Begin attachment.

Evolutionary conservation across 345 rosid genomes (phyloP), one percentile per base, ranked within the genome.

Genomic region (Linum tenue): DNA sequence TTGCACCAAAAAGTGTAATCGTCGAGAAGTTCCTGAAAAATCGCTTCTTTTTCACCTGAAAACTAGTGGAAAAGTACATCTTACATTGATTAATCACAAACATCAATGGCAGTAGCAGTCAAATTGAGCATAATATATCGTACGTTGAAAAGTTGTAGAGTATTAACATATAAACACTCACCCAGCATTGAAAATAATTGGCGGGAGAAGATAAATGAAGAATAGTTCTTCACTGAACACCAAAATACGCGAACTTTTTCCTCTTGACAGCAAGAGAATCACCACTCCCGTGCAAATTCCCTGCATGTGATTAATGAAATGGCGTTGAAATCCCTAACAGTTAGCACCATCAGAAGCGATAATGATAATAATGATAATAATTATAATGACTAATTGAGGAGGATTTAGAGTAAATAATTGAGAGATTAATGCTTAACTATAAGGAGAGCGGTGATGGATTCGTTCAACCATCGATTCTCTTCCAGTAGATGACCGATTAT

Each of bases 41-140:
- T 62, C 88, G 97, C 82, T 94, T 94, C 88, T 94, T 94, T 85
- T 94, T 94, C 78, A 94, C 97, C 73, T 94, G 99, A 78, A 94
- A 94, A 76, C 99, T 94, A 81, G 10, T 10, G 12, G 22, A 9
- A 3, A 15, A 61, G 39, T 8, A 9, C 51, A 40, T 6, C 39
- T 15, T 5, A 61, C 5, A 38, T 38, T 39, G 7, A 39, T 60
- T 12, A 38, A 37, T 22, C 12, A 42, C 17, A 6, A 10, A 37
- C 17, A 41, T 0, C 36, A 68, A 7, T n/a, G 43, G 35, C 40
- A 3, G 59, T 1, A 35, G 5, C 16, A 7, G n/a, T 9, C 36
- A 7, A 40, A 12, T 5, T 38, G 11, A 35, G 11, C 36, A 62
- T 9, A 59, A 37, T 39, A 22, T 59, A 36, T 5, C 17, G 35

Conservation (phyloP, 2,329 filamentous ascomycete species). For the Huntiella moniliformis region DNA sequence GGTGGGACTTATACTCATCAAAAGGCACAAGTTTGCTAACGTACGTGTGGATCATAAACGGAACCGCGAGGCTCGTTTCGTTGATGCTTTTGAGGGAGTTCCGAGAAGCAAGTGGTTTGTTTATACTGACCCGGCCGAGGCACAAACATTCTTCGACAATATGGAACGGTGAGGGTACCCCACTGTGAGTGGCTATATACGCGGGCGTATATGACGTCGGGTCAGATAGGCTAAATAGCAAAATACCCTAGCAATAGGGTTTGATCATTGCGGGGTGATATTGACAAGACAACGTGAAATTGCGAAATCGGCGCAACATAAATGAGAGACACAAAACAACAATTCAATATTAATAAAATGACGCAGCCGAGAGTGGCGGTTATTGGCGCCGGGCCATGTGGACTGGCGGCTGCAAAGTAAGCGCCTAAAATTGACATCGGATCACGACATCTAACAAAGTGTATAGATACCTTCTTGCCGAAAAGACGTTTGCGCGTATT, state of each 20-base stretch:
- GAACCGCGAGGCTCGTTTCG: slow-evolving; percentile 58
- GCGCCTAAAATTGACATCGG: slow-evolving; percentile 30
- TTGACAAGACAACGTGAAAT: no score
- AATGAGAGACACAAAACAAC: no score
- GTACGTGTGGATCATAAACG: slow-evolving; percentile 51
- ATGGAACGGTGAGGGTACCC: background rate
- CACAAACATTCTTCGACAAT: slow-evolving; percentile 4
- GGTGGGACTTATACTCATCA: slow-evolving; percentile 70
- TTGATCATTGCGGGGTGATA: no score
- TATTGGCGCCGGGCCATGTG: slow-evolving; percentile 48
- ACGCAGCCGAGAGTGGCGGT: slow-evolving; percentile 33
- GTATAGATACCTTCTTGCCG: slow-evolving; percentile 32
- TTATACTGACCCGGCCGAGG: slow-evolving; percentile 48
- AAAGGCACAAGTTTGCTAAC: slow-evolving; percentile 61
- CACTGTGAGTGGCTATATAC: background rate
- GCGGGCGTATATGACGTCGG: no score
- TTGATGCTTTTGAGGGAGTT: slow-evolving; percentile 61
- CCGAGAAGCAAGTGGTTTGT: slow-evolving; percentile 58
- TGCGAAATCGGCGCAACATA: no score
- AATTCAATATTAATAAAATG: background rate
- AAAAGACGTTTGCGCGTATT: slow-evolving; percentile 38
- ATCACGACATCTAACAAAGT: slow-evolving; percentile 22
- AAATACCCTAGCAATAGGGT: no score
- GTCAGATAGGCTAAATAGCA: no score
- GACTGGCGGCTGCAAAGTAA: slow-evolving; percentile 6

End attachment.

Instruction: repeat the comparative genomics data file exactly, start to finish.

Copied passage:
Evolutionary conservation across 345 rosid genomes (phyloP), one percentile per base, ranked within the genome.

Genomic region (Linum tenue): DNA sequence TTGCACCAAAAAGTGTAATCGTCGAGAAGTTCCTGAAAAATCGCTTCTTTTTCACCTGAAAACTAGTGGAAAAGTACATCTTACATTGATTAATCACAAACATCAATGGCAGTAGCAGTCAAATTGAGCATAATATATCGTACGTTGAAAAGTTGTAGAGTATTAACATATAAACACTCACCCAGCATTGAAAATAATTGGCGGGAGAAGATAAATGAAGAATAGTTCTTCACTGAACACCAAAATACGCGAACTTTTTCCTCTTGACAGCAAGAGAATCACCACTCCCGTGCAAATTCCCTGCATGTGATTAATGAAATGGCGTTGAAATCCCTAACAGTTAGCACCATCAGAAGCGATAATGATAATAATGATAATAATTATAATGACTAATTGAGGAGGATTTAGAGTAAATAATTGAGAGATTAATGCTTAACTATAAGGAGAGCGGTGATGGATTCGTTCAACCATCGATTCTCTTCCAGTAGATGACCGATTAT

Each of bases 41-140:
- T 62, C 88, G 97, C 82, T 94, T 94, C 88, T 94, T 94, T 85
- T 94, T 94, C 78, A 94, C 97, C 73, T 94, G 99, A 78, A 94
- A 94, A 76, C 99, T 94, A 81, G 10, T 10, G 12, G 22, A 9
- A 3, A 15, A 61, G 39, T 8, A 9, C 51, A 40, T 6, C 39
- T 15, T 5, A 61, C 5, A 38, T 38, T 39, G 7, A 39, T 60
- T 12, A 38, A 37, T 22, C 12, A 42, C 17, A 6, A 10, A 37
- C 17, A 41, T 0, C 36, A 68, A 7, T n/a, G 43, G 35, C 40
- A 3, G 59, T 1, A 35, G 5, C 16, A 7, G n/a, T 9, C 36
- A 7, A 40, A 12, T 5, T 38, G 11, A 35, G 11, C 36, A 62
- T 9, A 59, A 37, T 39, A 22, T 59, A 36, T 5, C 17, G 35

Conservation (phyloP, 2,329 filamentous ascomycete species). For the Huntiella moniliformis region DNA sequence GGTGGGACTTATACTCATCAAAAGGCACAAGTTTGCTAACGTACGTGTGGATCATAAACGGAACCGCGAGGCTCGTTTCGTTGATGCTTTTGAGGGAGTTCCGAGAAGCAAGTGGTTTGTTTATACTGACCCGGCCGAGGCACAAACATTCTTCGACAATATGGAACGGTGAGGGTACCCCACTGTGAGTGGCTATATACGCGGGCGTATATGACGTCGGGTCAGATAGGCTAAATAGCAAAATACCCTAGCAATAGGGTTTGATCATTGCGGGGTGATATTGACAAGACAACGTGAAATTGCGAAATCGGCGCAACATAAATGAGAGACACAAAACAACAATTCAATATTAATAAAATGACGCAGCCGAGAGTGGCGGTTATTGGCGCCGGGCCATGTGGACTGGCGGCTGCAAAGTAAGCGCCTAAAATTGACATCGGATCACGACATCTAACAAAGTGTATAGATACCTTCTTGCCGAAAAGACGTTTGCGCGTATT, state of each 20-base stretch:
- GAACCGCGAGGCTCGTTTCG: slow-evolving; percentile 58
- GCGCCTAAAATTGACATCGG: slow-evolving; percentile 30
- TTGACAAGACAACGTGAAAT: no score
- AATGAGAGACACAAAACAAC: no score
- GTACGTGTGGATCATAAACG: slow-evolving; percentile 51
- ATGGAACGGTGAGGGTACCC: background rate
- CACAAACATTCTTCGACAAT: slow-evolving; percentile 4
- GGTGGGACTTATACTCATCA: slow-evolving; percentile 70
- TTGATCATTGCGGGGTGATA: no score
- TATTGGCGCCGGGCCATGTG: slow-evolving; percentile 48
- ACGCAGCCGAGAGTGGCGGT: slow-evolving; percentile 33
- GTATAGATACCTTCTTGCCG: slow-evolving; percentile 32
- TTATACTGACCCGGCCGAGG: slow-evolving; percentile 48
- AAAGGCACAAGTTTGCTAAC: slow-evolving; percentile 61
- CACTGTGAGTGGCTATATAC: background rate
- GCGGGCGTATATGACGTCGG: no score
- TTGATGCTTTTGAGGGAGTT: slow-evolving; percentile 61
- CCGAGAAGCAAGTGGTTTGT: slow-evolving; percentile 58
- TGCGAAATCGGCGCAACATA: no score
- AATTCAATATTAATAAAATG: background rate
- AAAAGACGTTTGCGCGTATT: slow-evolving; percentile 38
- ATCACGACATCTAACAAAGT: slow-evolving; percentile 22
- AAATACCCTAGCAATAGGGT: no score
- GTCAGATAGGCTAAATAGCA: no score
- GACTGGCGGCTGCAAAGTAA: slow-evolving; percentile 6